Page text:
Today things are getting more difficult, as we, as a country have become so permissive, added so many safety nets that many people simply go not get hungry enough, or desire enough to motivate themselves. Life is too easy, and to strive for more is too hard for most people. Unfortunately, it does not seem like this creeping socialism is going to go away. If I were young and seeing the kind of corruption, obvious lies from media, and fiscal irresponsibility all around me, I may have simply said heck with it as well.


    Sent from my iPad using Tapatalk

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  19. #136
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    You can train on technical skills, you can't train on personality and hard work. Hire for culture fit and work ethic. Don't take an ******* that knows his way around a unit over a coachable, good communicator that will fit your team, even though the second guy need a little polishing. Just my two cents.

  20. #137
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    Quote Originally Posted by 23F5% View Post
    Wish I had learned this earlier. Just sold my business last year, but struggled with employees for 30 years. Better late than never.
    If I were young and seeing the kind of corruption, obvious lies from media, and fiscal irresponsibility all around me, I may have simply said heck with it as well.
    Sent from my iPad using Tapatalk
    Someone else gets it! Thank you, sir!

    My 140-IQ get-up-at-5-am-and-attack-the-day girlfriend complains about the victimhood status of today's youngsters who lack the motivation to improve their lot but she continually fails to recognize how they've been demoralized by the pernicious effects of establishment corruption pervading society. Kids my may be clueless but they're not stupid.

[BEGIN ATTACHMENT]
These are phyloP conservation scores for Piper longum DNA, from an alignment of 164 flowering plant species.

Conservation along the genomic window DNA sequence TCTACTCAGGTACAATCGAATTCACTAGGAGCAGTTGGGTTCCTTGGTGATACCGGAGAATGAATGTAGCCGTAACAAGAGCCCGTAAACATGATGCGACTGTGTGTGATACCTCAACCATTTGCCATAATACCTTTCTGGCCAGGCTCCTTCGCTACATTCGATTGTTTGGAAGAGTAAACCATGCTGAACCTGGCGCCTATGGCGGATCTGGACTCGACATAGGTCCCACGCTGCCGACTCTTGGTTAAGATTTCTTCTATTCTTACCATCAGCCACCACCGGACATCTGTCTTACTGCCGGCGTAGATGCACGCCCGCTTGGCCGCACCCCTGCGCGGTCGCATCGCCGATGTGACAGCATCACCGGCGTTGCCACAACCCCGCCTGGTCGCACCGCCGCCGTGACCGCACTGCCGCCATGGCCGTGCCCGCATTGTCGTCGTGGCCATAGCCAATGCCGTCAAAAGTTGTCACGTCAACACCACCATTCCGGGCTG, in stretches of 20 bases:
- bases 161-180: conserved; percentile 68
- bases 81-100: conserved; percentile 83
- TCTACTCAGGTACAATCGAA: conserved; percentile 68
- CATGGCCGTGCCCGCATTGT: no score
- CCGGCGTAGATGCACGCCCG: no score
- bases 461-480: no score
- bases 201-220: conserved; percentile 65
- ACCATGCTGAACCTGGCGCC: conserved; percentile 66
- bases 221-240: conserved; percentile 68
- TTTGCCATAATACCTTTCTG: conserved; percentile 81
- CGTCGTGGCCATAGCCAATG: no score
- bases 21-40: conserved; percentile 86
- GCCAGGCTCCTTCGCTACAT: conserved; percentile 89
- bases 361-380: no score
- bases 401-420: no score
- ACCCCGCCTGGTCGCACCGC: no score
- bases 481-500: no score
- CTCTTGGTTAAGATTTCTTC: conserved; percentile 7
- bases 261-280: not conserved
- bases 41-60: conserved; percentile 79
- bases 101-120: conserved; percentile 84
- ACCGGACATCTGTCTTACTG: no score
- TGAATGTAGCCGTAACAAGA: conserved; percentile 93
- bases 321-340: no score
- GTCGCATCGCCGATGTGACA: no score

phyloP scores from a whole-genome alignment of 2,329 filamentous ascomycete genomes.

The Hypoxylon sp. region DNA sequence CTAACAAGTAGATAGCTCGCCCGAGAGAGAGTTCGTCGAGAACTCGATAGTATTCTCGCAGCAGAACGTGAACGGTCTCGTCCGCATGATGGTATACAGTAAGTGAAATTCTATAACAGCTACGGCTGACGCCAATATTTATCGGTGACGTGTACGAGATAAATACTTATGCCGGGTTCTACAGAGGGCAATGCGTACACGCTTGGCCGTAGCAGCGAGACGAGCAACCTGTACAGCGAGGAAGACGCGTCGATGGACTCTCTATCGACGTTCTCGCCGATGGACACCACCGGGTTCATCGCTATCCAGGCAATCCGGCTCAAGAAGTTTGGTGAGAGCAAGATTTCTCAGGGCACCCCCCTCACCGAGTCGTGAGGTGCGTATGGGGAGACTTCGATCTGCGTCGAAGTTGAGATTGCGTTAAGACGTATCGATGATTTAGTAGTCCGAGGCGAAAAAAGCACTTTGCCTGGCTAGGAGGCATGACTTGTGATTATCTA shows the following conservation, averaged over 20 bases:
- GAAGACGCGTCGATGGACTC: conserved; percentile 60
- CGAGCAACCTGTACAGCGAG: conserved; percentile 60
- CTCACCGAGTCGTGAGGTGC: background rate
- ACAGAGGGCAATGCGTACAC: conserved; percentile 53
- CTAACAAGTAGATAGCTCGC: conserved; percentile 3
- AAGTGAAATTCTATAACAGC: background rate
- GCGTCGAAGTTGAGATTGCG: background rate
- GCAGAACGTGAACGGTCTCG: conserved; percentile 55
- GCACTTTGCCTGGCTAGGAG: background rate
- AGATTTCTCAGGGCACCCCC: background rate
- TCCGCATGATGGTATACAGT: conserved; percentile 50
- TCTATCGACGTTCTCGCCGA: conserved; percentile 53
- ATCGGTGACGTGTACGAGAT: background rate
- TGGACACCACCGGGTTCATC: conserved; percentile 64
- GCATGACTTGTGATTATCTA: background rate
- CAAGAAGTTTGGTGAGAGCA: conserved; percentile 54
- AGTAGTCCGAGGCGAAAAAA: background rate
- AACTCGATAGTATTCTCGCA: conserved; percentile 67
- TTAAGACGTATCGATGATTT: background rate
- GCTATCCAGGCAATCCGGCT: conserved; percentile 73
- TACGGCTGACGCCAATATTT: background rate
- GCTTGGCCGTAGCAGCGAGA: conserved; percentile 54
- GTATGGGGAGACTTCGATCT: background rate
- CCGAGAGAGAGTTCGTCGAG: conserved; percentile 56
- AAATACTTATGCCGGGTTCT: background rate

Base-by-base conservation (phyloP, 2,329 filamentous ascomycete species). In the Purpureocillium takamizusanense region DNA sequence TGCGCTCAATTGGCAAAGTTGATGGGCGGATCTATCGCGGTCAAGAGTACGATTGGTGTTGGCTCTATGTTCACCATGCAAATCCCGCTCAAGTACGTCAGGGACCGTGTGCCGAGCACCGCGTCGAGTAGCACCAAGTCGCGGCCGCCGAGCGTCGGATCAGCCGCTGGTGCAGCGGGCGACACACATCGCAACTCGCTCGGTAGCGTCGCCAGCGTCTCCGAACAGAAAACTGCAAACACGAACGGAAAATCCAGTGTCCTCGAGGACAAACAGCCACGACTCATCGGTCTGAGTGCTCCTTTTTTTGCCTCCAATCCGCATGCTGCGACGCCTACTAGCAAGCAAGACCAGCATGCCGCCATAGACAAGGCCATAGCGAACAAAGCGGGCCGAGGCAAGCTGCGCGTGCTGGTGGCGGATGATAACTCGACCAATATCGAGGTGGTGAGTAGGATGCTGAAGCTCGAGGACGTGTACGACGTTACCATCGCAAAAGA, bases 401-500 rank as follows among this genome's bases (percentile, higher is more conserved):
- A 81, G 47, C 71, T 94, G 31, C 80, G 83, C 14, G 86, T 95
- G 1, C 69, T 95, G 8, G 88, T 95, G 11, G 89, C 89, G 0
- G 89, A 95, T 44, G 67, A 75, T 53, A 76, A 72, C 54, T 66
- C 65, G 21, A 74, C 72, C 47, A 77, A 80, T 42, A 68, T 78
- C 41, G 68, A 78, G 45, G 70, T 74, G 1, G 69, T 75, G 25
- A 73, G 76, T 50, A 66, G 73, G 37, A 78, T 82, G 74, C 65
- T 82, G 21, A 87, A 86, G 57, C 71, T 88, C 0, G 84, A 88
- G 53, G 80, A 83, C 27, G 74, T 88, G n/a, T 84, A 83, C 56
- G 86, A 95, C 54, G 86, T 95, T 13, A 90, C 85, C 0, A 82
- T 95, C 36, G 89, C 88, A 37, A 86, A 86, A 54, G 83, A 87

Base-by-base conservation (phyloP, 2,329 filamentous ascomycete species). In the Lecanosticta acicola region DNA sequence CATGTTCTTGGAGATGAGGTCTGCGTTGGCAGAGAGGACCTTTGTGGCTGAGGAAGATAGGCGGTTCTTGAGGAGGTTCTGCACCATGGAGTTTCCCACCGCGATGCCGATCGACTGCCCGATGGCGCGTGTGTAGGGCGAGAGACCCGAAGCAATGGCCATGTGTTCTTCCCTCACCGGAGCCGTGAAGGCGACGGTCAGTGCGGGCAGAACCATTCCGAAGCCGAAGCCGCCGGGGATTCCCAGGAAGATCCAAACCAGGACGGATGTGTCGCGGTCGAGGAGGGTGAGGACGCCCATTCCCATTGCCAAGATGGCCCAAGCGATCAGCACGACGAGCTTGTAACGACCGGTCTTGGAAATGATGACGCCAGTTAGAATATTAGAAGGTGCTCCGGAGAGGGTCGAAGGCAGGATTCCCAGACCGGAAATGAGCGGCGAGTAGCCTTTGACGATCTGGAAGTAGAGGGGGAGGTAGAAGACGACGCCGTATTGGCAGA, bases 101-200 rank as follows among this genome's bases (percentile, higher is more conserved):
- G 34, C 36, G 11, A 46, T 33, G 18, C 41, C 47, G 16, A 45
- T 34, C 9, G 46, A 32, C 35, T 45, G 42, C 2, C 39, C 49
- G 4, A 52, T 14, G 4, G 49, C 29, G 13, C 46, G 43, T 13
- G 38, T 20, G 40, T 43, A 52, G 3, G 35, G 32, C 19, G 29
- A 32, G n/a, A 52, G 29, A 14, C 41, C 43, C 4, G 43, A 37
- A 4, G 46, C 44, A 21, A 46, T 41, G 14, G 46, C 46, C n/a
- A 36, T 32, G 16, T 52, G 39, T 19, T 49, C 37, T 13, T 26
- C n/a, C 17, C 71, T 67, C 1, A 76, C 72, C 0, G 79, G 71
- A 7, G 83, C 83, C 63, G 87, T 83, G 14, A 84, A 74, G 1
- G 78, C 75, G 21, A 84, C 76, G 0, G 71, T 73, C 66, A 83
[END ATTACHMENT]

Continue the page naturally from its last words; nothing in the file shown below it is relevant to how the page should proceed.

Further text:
21. #138
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    Quote Originally Posted by 23F5% View Post
    The Dunning-Keuger Effect:
    learning-mind.com/dunning-kruger-effect/

    ...

    I guess the key here is humility. My new estimation is that the greater the confidence (without the years of practical, evidenced experience) the greater this effect has on people.

    Sent from my iPad using Tapatalk
    Interesting. Very introverting material. I just realized that I suffered from "imposter syndrome" for years in my software career, which is the flip side of the Dunning-Kruger Effect. And now that I've learned the basics of HVAC mechanical and electrical systems I can do anything. LOL. The common denominator is, of course, a general inability to correctly assess my strengths and weaknesses. Sigh.